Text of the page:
The Bank of Japan stands out among central banks in developed countries. They are on the extreme dovish end, buying bonds at a rapid clip with no end in sight. That keeps the yen under pressure against its peers, with an occasional safe-haven flow.
But when we have a change in the fundamental of the BOJ’s dovishness, the yen reacts.
The Tokyo-based institution announced it would cut purchases of long-term 10-25 year debt from 200 billion to 190 billion yen and for the very long-term debt, above 25 years, from 90 to 80 billion yen.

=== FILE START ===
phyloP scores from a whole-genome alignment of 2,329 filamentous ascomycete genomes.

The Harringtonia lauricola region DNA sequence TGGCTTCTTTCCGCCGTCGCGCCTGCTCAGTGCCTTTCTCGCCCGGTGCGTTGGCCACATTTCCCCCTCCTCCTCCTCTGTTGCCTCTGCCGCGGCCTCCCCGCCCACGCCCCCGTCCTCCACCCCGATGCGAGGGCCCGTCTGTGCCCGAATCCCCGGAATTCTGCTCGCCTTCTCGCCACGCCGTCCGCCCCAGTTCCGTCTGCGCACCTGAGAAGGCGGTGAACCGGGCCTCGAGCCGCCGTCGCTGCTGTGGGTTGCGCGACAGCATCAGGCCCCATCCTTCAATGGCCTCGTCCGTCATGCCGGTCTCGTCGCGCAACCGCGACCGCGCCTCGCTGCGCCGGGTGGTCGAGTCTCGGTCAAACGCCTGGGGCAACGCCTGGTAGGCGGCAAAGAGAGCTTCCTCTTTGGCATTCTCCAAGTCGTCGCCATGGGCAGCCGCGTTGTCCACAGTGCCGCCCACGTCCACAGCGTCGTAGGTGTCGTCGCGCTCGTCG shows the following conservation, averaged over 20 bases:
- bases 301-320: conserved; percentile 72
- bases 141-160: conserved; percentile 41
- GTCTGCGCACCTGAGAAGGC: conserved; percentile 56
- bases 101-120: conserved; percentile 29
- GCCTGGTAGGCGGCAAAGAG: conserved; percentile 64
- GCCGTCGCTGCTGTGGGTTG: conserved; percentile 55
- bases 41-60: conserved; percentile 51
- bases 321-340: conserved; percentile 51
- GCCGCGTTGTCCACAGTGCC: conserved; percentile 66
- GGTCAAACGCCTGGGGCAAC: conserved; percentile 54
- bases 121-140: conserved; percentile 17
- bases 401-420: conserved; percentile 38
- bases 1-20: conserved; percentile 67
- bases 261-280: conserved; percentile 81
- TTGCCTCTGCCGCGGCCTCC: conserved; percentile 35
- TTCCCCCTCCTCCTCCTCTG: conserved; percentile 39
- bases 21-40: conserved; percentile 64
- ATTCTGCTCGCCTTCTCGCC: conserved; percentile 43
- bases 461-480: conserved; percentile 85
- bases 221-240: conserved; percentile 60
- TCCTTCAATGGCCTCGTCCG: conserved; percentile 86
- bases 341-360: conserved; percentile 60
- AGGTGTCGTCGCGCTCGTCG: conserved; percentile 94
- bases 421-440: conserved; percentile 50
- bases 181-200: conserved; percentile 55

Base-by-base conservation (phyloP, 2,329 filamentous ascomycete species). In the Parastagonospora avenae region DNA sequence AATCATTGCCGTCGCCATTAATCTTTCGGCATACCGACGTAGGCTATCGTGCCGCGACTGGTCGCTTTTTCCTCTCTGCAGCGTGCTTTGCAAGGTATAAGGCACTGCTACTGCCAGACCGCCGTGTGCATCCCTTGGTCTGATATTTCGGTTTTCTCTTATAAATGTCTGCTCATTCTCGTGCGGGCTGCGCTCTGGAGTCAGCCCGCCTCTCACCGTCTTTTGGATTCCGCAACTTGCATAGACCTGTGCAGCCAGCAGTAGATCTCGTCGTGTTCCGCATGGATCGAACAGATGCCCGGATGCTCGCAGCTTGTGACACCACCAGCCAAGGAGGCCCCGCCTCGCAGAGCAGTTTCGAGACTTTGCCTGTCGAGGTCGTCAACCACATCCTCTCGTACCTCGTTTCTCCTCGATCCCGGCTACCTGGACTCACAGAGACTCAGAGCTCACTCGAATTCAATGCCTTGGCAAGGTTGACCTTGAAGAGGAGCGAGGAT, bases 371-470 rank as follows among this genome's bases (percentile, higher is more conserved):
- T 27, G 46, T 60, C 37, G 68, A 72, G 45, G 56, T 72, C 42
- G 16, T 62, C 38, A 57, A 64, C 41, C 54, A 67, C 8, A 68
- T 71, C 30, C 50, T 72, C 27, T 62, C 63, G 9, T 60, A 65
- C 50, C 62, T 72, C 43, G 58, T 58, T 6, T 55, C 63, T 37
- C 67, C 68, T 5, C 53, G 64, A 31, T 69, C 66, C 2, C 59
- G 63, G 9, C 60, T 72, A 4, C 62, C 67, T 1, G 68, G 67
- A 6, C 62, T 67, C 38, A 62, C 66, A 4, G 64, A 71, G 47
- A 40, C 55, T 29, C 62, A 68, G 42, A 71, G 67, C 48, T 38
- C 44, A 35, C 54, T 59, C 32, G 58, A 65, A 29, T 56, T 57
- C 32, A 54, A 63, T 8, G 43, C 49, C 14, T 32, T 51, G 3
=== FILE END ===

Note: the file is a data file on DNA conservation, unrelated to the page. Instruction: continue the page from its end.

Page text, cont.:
The decision is relatively minor, but the mere move in the direction of cutting stimulus is taking its toll on the pair. USD/JPY dropped to 112.50 before bouncing back to 112.70 at the time of writing. It is nearly 70 pips lower on the day.
While the number of pips isn’t huge, it is important to remember that USD/JPY has been a very slow-moving pair. This knee-jerk reaction is the biggest move in a month.
Will dollar/yen continue falling? A lot depends on bigger announcements by Kuroda and co. which in turn depend on price development. Despite huge efforts to lift inflation, it remains very low, no matter how it is sliced and diced.
Here are the recent moves on the hourly chart:Get the 5 most predictable currency pairs